Column,  Parenting

The tie that binds

By Paulyne Fermin

In a blink of an eye, my little boy is now a teenager. He towers over me,  has earplugs perennially stuck to his ears (and yet, I can hear the blaring music from halfway across the room). And he has opinions that almost always differ from mine.  Welcome to my world.

My firstborn M was an only child for eight years. He enjoyed my undivided attention and endured my tiger mom ways.  He was a willing student, but a very independent thinker. I nurtured his interest for reading and writing. But when he was younger, he resented my editing of his work and thought me cruel for making so many corrections. My husband, on the other hand, was his coach in both local and international math competitions. At 11, M graduated at the top of his grade school batch and was awarded a high school academic scholarship.  

Growing Pains

The physical and behavioral changes happened simultaneously.  I had to buy new school pants every year because he kept on growing. And for the first time, we allowed him to have his own computer. “Do not watch things that are bad for you. Be responsible.” I suppose it came to our lives later than most. The digital world beckoned and we had to give in.

While some moms I know still hovered over their children, I gave mine space to prove that he could do things.  As parents we had planted the desire for excellence and the importance of hard work. But mistakes were made (still being made) and old habits clung mercilessly. “You have to take down notes! Why are you playing video games? Don’t you have any homework? Faster! You’ll be late!” It’s during these times when I have to remind myself  that my son may not be a child anymore, but he is also not an adult. I have to respect his space, but I must keep him moving in the right path through constant reminders.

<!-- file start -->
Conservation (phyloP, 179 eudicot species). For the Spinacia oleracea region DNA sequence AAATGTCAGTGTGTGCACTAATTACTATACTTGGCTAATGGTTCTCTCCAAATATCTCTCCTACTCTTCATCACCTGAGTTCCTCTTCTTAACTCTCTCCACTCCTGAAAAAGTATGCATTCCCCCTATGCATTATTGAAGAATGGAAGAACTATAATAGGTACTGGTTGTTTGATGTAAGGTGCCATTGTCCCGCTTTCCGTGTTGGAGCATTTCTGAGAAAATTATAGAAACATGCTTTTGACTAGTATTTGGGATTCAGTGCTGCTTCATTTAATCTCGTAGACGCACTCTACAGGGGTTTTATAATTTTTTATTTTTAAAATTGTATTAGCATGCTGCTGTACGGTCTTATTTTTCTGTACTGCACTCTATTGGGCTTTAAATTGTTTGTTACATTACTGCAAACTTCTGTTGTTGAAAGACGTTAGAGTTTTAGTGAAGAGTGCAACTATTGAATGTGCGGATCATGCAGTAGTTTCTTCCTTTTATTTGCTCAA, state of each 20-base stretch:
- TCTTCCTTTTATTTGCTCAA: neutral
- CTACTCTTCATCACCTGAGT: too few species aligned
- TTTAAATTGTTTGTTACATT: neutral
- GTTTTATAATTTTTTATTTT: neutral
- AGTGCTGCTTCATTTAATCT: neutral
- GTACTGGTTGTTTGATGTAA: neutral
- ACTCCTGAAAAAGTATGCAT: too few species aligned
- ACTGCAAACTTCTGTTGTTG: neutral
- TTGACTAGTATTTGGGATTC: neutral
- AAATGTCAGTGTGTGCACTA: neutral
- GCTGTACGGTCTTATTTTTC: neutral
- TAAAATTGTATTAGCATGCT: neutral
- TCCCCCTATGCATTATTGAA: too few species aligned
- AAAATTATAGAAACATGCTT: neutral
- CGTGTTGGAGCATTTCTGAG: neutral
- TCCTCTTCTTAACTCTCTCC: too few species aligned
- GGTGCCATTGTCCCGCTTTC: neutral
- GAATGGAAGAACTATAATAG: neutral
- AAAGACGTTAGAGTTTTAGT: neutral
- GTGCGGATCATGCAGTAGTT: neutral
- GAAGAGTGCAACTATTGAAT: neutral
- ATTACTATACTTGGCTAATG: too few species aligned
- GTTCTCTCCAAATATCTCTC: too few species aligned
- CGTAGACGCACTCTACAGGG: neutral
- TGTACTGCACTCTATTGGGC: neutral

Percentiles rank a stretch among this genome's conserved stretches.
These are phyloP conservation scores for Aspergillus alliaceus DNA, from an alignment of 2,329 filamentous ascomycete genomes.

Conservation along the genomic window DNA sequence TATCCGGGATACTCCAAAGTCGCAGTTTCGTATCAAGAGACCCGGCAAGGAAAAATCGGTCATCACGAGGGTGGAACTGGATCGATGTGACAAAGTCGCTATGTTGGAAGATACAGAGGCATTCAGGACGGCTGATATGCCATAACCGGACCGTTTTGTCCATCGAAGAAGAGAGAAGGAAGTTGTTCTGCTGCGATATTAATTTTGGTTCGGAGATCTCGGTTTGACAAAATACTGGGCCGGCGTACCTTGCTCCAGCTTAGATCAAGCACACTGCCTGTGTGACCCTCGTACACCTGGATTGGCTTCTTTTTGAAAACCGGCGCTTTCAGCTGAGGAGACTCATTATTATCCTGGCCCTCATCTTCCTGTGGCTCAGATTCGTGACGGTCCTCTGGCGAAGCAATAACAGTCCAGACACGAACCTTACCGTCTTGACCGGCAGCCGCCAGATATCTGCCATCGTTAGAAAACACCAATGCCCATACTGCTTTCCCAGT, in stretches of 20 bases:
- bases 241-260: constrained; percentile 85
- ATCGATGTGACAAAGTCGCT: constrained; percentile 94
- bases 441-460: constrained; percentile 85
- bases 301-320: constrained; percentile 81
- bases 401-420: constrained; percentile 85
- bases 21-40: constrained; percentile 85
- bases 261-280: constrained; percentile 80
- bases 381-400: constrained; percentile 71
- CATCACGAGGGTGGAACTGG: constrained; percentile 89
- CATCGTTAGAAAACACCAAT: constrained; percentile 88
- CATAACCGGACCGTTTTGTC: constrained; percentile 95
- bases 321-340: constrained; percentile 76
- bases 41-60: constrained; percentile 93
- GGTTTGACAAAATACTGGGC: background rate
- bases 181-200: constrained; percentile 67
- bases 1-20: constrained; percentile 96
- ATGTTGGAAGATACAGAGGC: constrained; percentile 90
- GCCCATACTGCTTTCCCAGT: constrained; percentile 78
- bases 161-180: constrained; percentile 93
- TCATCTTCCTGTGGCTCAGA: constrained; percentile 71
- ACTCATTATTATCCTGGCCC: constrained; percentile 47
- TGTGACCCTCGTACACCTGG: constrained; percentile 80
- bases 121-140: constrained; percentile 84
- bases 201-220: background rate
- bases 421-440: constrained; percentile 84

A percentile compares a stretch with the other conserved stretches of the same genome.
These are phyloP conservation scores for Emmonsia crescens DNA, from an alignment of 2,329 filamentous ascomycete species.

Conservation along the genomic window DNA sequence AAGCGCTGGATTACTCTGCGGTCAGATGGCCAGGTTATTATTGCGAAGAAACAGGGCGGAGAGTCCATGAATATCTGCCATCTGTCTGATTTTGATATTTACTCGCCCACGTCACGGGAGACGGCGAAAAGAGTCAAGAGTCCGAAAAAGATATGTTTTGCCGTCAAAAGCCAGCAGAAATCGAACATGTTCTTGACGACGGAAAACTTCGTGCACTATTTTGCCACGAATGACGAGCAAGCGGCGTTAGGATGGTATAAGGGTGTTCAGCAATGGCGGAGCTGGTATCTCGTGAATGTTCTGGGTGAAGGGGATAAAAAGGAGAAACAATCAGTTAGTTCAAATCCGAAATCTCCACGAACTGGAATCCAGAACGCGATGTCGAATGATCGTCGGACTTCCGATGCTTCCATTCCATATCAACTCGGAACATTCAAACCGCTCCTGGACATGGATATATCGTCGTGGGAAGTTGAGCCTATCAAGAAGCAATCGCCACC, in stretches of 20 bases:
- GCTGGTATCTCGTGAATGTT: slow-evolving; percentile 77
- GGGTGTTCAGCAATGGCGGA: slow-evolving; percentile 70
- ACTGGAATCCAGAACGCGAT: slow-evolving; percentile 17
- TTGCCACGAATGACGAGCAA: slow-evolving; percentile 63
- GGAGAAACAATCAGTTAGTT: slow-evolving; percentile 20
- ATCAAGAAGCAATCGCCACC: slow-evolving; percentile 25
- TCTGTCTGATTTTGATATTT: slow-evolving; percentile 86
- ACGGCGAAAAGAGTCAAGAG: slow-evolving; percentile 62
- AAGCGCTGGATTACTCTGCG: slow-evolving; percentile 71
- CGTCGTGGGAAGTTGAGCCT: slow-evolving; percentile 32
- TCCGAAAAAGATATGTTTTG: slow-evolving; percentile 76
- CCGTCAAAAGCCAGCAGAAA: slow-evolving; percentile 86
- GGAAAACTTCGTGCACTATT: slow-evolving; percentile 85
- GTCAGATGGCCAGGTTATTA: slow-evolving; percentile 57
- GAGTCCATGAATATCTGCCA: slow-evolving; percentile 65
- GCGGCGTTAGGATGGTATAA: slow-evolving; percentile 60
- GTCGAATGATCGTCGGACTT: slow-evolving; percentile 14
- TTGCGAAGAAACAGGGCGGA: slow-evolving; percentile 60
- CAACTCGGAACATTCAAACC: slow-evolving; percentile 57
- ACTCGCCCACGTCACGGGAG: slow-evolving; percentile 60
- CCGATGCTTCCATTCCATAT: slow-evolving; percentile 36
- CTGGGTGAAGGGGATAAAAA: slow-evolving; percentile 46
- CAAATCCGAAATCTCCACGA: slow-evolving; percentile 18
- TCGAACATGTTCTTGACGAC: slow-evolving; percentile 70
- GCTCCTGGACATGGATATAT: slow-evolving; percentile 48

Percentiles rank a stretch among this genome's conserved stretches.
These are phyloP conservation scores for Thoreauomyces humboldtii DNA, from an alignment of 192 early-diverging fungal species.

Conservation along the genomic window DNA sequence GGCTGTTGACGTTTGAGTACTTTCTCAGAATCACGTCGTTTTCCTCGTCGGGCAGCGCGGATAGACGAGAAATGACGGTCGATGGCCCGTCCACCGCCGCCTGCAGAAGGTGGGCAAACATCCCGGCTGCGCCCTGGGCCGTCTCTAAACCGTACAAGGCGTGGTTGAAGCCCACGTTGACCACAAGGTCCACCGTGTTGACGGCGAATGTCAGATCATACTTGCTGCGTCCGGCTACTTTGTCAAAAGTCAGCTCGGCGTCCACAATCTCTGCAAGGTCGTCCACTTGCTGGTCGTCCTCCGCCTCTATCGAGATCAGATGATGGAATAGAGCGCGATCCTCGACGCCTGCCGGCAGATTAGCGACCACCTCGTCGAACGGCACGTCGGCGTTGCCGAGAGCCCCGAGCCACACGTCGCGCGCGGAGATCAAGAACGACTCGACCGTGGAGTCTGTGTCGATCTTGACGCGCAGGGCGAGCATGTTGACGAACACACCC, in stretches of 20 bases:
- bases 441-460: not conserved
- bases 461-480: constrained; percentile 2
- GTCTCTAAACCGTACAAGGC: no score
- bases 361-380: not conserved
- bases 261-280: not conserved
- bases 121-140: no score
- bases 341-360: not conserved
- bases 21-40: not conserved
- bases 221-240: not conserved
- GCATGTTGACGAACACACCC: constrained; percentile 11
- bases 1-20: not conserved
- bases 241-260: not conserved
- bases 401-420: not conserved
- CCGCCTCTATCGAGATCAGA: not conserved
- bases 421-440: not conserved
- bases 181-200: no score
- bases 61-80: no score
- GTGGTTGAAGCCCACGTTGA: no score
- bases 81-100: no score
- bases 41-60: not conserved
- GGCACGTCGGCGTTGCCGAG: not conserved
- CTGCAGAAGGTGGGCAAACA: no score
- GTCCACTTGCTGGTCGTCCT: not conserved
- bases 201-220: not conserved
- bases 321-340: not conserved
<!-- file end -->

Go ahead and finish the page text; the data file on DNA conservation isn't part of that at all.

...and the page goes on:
Make as many precious memories with your child because they grow up so fast.

Communication is key. “Up to you, Mom,” is his usual reply when I ask him where he wants to eat, what movie he wants to watch, or where he wants to spend Christmas. Most often, I have to read the non-verbal clues like the serious face, the scowl or the nod of approval. I’ve had mom friends complain to me about fights and misunderstandings with their teenage sons. I’ve only had few with my own, and luckily, my boy knows how to say sorry, and I’ve learned to do the same.

Hope Floats

I’m not sure if I’m doing a good job.  I survived the first slew of soirees, but I seriously doubt if I’ll fare so well when he starts dating. For now, my son continues to do things that please me (like play the piano and keep at math training) so that I would let him do the things he wants (hours of online video gaming with his friends). That’s okay, too.

In a few days M will add another candle to his birthday cake.  And in a few months, he’s moving on to senior high school. While there have been many changes, some good things remain. He still writes to me on Valentines and my birthday, still leans over to take a rest on my shoulders and waits up for me when I go out at night. And yes, he’s very proud to acknowledge that he looks like Mommy.  

So, with much patience, tolerance and hope, I look forward to the changes and challenges ahead.  

Happy Birthday Miguel! I will carry you in my heart forever.

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